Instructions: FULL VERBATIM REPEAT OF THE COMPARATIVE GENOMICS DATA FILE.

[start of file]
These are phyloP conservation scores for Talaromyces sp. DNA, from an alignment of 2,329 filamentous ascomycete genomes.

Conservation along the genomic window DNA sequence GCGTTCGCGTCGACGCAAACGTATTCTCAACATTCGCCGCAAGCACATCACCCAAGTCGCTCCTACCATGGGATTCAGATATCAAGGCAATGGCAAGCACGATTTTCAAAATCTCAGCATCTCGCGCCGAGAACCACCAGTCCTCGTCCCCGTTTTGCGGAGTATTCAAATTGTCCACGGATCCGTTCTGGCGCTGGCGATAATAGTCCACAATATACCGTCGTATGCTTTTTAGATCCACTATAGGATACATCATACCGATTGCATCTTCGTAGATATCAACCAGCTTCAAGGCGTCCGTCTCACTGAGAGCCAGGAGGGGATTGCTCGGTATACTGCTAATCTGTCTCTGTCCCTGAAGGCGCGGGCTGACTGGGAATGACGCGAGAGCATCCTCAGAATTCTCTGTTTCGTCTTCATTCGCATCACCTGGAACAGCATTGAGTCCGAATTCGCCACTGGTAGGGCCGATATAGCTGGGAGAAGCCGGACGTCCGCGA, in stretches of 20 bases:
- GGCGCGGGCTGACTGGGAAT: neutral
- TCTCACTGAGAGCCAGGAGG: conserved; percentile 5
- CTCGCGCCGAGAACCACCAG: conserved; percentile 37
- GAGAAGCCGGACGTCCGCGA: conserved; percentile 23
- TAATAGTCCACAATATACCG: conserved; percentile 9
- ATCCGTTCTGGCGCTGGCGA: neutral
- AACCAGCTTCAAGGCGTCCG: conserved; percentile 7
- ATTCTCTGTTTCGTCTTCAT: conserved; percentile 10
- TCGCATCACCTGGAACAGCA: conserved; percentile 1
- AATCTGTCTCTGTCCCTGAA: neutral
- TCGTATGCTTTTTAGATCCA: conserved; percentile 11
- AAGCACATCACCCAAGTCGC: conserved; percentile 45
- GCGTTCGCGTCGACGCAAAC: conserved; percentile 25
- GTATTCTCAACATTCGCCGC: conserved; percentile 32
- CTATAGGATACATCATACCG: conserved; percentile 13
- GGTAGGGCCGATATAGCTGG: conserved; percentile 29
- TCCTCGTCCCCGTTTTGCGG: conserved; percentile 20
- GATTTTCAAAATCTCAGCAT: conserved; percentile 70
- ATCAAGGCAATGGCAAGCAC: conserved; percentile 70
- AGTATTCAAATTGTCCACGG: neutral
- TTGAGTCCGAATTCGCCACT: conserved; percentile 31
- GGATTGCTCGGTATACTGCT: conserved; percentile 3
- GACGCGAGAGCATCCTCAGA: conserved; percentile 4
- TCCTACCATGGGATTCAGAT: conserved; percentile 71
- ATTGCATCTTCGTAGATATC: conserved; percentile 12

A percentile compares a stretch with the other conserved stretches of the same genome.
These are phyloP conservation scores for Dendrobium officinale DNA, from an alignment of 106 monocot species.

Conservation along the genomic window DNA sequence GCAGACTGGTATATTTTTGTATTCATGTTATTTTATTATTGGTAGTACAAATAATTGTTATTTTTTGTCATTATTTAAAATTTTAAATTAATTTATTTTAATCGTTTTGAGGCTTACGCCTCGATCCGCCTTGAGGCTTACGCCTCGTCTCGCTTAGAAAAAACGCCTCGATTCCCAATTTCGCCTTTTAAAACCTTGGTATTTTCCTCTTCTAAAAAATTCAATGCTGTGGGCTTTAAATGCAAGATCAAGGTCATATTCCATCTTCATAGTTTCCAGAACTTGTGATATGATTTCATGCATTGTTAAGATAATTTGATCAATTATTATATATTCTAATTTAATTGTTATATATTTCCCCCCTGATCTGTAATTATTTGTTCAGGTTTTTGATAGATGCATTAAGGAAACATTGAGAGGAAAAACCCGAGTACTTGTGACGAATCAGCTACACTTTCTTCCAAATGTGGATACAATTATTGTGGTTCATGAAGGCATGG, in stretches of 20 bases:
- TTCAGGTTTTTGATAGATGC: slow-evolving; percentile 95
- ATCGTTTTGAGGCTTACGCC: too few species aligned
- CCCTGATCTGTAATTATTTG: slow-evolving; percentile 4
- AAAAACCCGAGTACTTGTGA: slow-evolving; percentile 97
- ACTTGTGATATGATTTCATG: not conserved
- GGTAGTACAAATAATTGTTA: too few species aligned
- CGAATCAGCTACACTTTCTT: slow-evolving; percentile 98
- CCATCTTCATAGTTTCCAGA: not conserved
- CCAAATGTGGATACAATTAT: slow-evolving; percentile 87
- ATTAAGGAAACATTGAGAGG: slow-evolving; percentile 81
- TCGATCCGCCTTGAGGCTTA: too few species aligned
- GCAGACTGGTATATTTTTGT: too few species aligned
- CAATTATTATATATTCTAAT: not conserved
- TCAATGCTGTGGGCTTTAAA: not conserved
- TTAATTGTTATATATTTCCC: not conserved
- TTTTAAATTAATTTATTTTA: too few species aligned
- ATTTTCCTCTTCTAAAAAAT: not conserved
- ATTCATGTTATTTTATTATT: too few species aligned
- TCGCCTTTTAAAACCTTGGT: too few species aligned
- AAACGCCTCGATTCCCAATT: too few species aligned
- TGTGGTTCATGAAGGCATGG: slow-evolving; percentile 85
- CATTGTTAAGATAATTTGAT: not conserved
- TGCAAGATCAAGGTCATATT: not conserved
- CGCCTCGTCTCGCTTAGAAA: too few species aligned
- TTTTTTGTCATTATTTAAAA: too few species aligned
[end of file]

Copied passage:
These are phyloP conservation scores for Talaromyces sp. DNA, from an alignment of 2,329 filamentous ascomycete genomes.

Conservation along the genomic window DNA sequence GCGTTCGCGTCGACGCAAACGTATTCTCAACATTCGCCGCAAGCACATCACCCAAGTCGCTCCTACCATGGGATTCAGATATCAAGGCAATGGCAAGCACGATTTTCAAAATCTCAGCATCTCGCGCCGAGAACCACCAGTCCTCGTCCCCGTTTTGCGGAGTATTCAAATTGTCCACGGATCCGTTCTGGCGCTGGCGATAATAGTCCACAATATACCGTCGTATGCTTTTTAGATCCACTATAGGATACATCATACCGATTGCATCTTCGTAGATATCAACCAGCTTCAAGGCGTCCGTCTCACTGAGAGCCAGGAGGGGATTGCTCGGTATACTGCTAATCTGTCTCTGTCCCTGAAGGCGCGGGCTGACTGGGAATGACGCGAGAGCATCCTCAGAATTCTCTGTTTCGTCTTCATTCGCATCACCTGGAACAGCATTGAGTCCGAATTCGCCACTGGTAGGGCCGATATAGCTGGGAGAAGCCGGACGTCCGCGA, in stretches of 20 bases:
- GGCGCGGGCTGACTGGGAAT: neutral
- TCTCACTGAGAGCCAGGAGG: conserved; percentile 5
- CTCGCGCCGAGAACCACCAG: conserved; percentile 37
- GAGAAGCCGGACGTCCGCGA: conserved; percentile 23
- TAATAGTCCACAATATACCG: conserved; percentile 9
- ATCCGTTCTGGCGCTGGCGA: neutral
- AACCAGCTTCAAGGCGTCCG: conserved; percentile 7
- ATTCTCTGTTTCGTCTTCAT: conserved; percentile 10
- TCGCATCACCTGGAACAGCA: conserved; percentile 1
- AATCTGTCTCTGTCCCTGAA: neutral
- TCGTATGCTTTTTAGATCCA: conserved; percentile 11
- AAGCACATCACCCAAGTCGC: conserved; percentile 45
- GCGTTCGCGTCGACGCAAAC: conserved; percentile 25
- GTATTCTCAACATTCGCCGC: conserved; percentile 32
- CTATAGGATACATCATACCG: conserved; percentile 13
- GGTAGGGCCGATATAGCTGG: conserved; percentile 29
- TCCTCGTCCCCGTTTTGCGG: conserved; percentile 20
- GATTTTCAAAATCTCAGCAT: conserved; percentile 70
- ATCAAGGCAATGGCAAGCAC: conserved; percentile 70
- AGTATTCAAATTGTCCACGG: neutral
- TTGAGTCCGAATTCGCCACT: conserved; percentile 31
- GGATTGCTCGGTATACTGCT: conserved; percentile 3
- GACGCGAGAGCATCCTCAGA: conserved; percentile 4
- TCCTACCATGGGATTCAGAT: conserved; percentile 71
- ATTGCATCTTCGTAGATATC: conserved; percentile 12

A percentile compares a stretch with the other conserved stretches of the same genome.
These are phyloP conservation scores for Dendrobium officinale DNA, from an alignment of 106 monocot species.

Conservation along the genomic window DNA sequence GCAGACTGGTATATTTTTGTATTCATGTTATTTTATTATTGGTAGTACAAATAATTGTTATTTTTTGTCATTATTTAAAATTTTAAATTAATTTATTTTAATCGTTTTGAGGCTTACGCCTCGATCCGCCTTGAGGCTTACGCCTCGTCTCGCTTAGAAAAAACGCCTCGATTCCCAATTTCGCCTTTTAAAACCTTGGTATTTTCCTCTTCTAAAAAATTCAATGCTGTGGGCTTTAAATGCAAGATCAAGGTCATATTCCATCTTCATAGTTTCCAGAACTTGTGATATGATTTCATGCATTGTTAAGATAATTTGATCAATTATTATATATTCTAATTTAATTGTTATATATTTCCCCCCTGATCTGTAATTATTTGTTCAGGTTTTTGATAGATGCATTAAGGAAACATTGAGAGGAAAAACCCGAGTACTTGTGACGAATCAGCTACACTTTCTTCCAAATGTGGATACAATTATTGTGGTTCATGAAGGCATGG, in stretches of 20 bases:
- TTCAGGTTTTTGATAGATGC: slow-evolving; percentile 95
- ATCGTTTTGAGGCTTACGCC: too few species aligned
- CCCTGATCTGTAATTATTTG: slow-evolving; percentile 4
- AAAAACCCGAGTACTTGTGA: slow-evolving; percentile 97
- ACTTGTGATATGATTTCATG: not conserved
- GGTAGTACAAATAATTGTTA: too few species aligned
- CGAATCAGCTACACTTTCTT: slow-evolving; percentile 98
- CCATCTTCATAGTTTCCAGA: not conserved
- CCAAATGTGGATACAATTAT: slow-evolving; percentile 87
- ATTAAGGAAACATTGAGAGG: slow-evolving; percentile 81
- TCGATCCGCCTTGAGGCTTA: too few species aligned
- GCAGACTGGTATATTTTTGT: too few species aligned
- CAATTATTATATATTCTAAT: not conserved
- TCAATGCTGTGGGCTTTAAA: not conserved
- TTAATTGTTATATATTTCCC: not conserved
- TTTTAAATTAATTTATTTTA: too few species aligned
- ATTTTCCTCTTCTAAAAAAT: not conserved
- ATTCATGTTATTTTATTATT: too few species aligned
- TCGCCTTTTAAAACCTTGGT: too few species aligned
- AAACGCCTCGATTCCCAATT: too few species aligned
- TGTGGTTCATGAAGGCATGG: slow-evolving; percentile 85
- CATTGTTAAGATAATTTGAT: not conserved
- TGCAAGATCAAGGTCATATT: not conserved
- CGCCTCGTCTCGCTTAGAAA: too few species aligned
- TTTTTTGTCATTATTTAAAA: too few species aligned